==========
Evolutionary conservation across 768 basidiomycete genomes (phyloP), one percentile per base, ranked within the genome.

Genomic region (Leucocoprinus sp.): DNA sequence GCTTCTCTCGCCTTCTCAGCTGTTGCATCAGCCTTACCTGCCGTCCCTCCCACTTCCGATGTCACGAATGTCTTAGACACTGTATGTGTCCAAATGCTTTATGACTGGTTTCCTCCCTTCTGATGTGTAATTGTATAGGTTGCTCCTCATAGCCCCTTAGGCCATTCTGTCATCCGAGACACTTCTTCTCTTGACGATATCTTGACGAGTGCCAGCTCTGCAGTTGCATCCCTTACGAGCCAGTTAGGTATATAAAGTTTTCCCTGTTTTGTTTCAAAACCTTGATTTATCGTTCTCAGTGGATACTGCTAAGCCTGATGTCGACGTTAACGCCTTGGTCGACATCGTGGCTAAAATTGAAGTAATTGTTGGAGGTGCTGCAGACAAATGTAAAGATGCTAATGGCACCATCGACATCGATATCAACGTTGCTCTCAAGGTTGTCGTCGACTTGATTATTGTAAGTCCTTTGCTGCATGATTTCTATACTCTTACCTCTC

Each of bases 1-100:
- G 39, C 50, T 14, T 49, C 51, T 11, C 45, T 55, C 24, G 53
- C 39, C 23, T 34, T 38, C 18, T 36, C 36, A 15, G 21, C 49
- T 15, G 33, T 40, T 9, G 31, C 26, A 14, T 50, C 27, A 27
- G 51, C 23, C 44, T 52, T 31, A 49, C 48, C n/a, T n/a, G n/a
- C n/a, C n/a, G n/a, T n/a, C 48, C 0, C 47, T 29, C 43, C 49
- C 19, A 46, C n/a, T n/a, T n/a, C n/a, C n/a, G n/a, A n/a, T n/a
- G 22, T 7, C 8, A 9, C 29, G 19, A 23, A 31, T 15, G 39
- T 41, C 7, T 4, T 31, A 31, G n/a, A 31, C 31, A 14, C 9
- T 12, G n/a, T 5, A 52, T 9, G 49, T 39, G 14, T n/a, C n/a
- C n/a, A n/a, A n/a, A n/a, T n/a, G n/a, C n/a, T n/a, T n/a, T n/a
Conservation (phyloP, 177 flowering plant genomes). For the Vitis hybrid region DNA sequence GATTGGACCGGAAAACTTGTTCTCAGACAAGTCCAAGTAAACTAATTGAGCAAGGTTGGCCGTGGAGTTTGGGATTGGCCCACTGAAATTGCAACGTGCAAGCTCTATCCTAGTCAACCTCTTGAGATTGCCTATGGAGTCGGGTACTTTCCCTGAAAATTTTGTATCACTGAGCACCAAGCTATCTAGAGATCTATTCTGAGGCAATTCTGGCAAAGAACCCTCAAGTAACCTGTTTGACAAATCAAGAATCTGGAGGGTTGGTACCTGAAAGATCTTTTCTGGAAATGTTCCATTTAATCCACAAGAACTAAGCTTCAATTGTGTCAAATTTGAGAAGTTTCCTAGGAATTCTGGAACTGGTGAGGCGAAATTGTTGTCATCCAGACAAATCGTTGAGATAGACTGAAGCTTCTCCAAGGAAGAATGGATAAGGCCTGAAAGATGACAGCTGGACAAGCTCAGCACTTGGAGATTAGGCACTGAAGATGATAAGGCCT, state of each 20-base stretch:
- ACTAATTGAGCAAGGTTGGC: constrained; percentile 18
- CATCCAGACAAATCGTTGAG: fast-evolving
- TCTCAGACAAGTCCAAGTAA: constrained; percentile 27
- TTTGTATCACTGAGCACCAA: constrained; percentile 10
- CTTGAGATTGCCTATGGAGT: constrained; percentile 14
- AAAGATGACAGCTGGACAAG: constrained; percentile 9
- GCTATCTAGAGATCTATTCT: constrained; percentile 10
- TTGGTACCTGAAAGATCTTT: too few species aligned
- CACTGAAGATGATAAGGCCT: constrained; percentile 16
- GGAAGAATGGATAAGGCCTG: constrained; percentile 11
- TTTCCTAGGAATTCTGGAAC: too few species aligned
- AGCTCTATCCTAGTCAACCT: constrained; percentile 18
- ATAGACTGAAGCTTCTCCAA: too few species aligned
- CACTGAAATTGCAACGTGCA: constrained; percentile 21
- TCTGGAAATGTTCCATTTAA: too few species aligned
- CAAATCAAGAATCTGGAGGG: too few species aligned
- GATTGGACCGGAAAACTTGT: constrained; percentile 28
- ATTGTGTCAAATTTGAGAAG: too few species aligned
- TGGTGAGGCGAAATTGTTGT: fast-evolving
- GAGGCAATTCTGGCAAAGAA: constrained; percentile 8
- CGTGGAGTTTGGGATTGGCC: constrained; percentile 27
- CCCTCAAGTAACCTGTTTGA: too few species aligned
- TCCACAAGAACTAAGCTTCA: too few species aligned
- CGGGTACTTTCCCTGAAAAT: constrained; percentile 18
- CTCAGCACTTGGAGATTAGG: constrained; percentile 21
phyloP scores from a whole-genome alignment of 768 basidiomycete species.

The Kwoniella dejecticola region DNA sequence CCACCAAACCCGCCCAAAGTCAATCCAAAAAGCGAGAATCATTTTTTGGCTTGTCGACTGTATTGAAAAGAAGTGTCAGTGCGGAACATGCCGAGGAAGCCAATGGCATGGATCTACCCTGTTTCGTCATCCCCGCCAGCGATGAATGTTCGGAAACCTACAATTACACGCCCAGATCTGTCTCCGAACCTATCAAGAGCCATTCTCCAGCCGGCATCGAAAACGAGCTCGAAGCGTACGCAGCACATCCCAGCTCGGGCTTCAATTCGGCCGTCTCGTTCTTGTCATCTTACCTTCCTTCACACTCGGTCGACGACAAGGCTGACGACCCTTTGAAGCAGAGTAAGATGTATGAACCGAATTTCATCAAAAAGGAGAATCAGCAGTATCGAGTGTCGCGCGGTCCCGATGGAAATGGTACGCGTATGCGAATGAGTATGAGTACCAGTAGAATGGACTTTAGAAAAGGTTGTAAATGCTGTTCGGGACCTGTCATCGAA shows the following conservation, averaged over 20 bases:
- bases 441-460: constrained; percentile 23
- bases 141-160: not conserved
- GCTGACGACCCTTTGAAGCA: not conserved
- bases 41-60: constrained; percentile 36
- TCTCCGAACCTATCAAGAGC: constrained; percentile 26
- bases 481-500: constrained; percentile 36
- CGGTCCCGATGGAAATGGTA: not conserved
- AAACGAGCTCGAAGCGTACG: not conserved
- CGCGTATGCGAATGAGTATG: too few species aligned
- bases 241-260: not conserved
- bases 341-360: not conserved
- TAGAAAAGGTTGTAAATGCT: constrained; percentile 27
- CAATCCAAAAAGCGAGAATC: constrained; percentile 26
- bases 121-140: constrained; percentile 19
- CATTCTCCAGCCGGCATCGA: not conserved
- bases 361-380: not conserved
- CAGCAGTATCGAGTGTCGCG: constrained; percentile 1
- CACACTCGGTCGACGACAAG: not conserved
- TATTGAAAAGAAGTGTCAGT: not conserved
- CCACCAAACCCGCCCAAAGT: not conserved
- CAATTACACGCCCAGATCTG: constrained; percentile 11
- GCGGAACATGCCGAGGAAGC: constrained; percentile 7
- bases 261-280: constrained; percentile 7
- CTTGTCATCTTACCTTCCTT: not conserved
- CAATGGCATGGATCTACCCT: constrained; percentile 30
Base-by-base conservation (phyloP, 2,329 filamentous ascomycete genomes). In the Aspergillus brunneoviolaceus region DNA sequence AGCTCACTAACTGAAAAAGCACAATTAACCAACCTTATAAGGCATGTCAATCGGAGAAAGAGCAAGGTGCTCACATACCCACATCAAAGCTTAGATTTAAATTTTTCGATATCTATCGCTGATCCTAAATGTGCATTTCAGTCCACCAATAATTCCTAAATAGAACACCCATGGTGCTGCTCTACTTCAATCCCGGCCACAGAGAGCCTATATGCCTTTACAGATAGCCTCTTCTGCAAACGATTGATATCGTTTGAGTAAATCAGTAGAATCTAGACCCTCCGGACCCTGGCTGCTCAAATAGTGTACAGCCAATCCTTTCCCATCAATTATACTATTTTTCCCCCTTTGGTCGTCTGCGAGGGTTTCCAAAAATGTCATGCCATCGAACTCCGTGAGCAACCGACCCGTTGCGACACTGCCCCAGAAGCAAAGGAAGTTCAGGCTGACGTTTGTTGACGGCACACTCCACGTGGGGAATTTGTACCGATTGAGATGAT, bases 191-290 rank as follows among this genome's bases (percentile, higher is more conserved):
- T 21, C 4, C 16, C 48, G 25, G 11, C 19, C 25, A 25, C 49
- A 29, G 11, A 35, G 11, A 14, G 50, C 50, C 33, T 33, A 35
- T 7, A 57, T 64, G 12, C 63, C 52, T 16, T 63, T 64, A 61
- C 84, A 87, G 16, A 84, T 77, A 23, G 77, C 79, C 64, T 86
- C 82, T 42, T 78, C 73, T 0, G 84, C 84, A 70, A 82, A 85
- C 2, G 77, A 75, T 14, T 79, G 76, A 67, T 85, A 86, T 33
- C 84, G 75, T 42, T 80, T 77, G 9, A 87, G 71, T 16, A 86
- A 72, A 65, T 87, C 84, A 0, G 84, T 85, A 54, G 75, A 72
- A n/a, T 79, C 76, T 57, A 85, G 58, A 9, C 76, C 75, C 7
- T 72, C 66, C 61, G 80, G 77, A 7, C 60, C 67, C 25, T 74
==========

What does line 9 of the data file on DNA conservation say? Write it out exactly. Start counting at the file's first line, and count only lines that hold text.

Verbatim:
- C 19, A 46, C n/a, T n/a, T n/a, C n/a, C n/a, G n/a, A n/a, T n/a